Consumer engagement is all about connecting with people in settings that allow advertising to break through. Advertising doesn't start out on an equal playing field, nor does it advance on one. Viewers bring their own attitudes and perceptions to the viewing experience; it's part emotional, part rational. As an industry we have become quite adept at measuring the media metrics of reach and ratings, quantitative markers of an advertising exposure. But the opportunity to enhance this exposure lies with qualitative factors that emanate from the viewers themselves.
We have noticed a resurgence of creative altruism in our industry of late: Selfless communications aiming to make a difference and help others. The highlighted campaigns - by their very participatory nature - are inspiring us to become more engaged in issues they are passionate about. The campaigns raise awareness on diverse topics and leverage the online medium to ignite people to want to change the world.
Media agencies are being challenged to effectively leverage numerous new marketing communication platforms. While many of these are digital, some represent newer, more effective ways of using traditional media. There is wide variation in what we know about media delivery and impact.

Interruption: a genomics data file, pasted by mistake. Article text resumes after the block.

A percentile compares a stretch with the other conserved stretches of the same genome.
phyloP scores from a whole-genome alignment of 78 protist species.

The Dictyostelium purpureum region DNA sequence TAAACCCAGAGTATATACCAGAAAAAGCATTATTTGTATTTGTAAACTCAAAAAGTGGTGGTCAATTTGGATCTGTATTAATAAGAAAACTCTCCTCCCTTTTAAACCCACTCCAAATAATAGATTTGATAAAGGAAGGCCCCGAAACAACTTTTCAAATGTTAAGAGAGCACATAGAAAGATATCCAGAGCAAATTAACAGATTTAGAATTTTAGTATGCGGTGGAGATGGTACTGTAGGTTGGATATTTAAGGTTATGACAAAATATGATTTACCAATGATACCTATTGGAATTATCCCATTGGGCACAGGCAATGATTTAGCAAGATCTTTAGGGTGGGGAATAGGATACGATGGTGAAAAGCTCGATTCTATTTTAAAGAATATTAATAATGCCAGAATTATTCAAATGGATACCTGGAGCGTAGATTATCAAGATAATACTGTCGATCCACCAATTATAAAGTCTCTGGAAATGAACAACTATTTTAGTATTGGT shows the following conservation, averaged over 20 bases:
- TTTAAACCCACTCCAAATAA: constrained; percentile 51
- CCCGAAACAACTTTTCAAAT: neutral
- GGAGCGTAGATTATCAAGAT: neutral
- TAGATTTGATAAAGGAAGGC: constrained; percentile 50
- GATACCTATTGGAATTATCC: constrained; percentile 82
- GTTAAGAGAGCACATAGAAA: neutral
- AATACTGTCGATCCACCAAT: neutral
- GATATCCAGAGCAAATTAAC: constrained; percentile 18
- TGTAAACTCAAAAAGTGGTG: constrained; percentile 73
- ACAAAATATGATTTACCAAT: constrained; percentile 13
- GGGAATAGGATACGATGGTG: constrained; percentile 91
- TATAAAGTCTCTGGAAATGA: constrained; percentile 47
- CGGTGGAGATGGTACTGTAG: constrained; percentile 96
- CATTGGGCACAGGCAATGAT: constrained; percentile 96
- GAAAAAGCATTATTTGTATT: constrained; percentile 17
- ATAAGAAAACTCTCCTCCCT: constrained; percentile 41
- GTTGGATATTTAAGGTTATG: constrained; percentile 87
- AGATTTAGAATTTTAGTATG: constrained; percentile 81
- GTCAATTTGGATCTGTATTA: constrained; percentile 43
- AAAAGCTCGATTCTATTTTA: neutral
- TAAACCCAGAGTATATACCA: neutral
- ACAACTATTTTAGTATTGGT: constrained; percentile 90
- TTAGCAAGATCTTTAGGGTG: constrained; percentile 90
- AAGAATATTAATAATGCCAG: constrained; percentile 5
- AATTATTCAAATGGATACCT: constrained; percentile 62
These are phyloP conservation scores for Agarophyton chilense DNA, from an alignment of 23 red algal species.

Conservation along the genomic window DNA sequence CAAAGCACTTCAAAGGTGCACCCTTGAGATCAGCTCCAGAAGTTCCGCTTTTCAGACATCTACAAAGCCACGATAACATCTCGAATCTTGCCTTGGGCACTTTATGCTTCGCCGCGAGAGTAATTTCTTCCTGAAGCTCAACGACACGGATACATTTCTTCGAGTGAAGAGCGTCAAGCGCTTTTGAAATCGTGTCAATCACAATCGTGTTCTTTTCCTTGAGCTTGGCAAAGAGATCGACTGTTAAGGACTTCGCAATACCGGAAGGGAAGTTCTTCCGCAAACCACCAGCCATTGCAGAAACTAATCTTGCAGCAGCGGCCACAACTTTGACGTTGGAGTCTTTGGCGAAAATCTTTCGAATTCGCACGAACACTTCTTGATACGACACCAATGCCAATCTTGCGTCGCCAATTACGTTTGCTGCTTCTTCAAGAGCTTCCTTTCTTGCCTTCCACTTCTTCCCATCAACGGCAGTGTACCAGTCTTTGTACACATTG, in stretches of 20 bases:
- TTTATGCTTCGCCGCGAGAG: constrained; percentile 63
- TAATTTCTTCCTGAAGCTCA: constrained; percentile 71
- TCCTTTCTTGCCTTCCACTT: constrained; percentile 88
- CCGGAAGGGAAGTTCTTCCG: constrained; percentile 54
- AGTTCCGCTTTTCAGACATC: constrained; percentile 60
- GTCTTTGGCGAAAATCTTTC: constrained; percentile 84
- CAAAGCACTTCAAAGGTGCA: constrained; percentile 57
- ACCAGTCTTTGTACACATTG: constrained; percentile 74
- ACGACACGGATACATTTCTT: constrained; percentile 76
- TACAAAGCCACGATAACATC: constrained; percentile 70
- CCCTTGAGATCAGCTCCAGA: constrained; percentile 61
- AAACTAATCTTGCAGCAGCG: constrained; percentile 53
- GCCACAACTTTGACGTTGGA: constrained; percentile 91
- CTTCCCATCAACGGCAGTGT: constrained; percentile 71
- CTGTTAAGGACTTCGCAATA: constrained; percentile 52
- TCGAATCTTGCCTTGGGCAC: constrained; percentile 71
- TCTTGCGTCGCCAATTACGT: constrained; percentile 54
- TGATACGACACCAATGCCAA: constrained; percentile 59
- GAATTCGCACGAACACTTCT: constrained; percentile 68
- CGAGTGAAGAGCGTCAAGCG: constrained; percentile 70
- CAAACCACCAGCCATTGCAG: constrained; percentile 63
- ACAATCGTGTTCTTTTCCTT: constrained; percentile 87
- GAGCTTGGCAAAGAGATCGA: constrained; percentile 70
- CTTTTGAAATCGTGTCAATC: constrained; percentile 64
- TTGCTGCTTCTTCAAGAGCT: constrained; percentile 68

Now that the New Year is under way and final budgets are set, many companies will be initiating RFPs for their marketing effectiveness programs. I get to see many of these RFPs.
In a recent Yankelovich monitor study completed on the hopes, dreams, and aspirations of baby boomers, 60 percent said they weren't "bothered" that "advertisers don't care as much about my generation as they did when we were younger." But even if boomers don't care, advertisers should. Ignoring boomers who are 50-plus is a mistake.
I spent three weeks at the New York State Supreme Court. I was doing my civic duty as a juror and the experience was refreshing. After a while, I called it the "no-spin zone."
Living in Washington, D.C., I've become accustomed to the glee with which so many watch who's up and who's down. There's nothing like SecretarySo-and-So resigning for "family reasons," or Senator Blowhard not running for re-election due to a "change in personal situation" to send the hearts of the Beltway atwitter.
Just like your mother told you, or maybe my mother told you, what you say isn't always as important as the way you say it. This is certainly true in the world of marketing, where the greatest brand message won't resonate if an advertiser can't find the right platform(s) to deliver the news.
I recently attended an excellent discussion session that research firm hall & partners conducted on the future of communications. It was a heady topic, made all the more so by an interesting group of provocateurs. These included a number of smart people: Carl Johnson and Paul Lavoie, the heads of Anomaly and Taxi respectively, as well as Gareth Kay and George Scribner, the planning directors of Modernista and Digitas.
I didn't get much sleep last night. My mind was racing. It's 2010, during the holidays, and I'd been traveling nonstop for a month. Technology is supposed to enable us, streamline processes, and give us back our personal time, but it's actually had the opposite effect on my life. Advances in communication seem to have placed us all in a perpetual state of fast forward.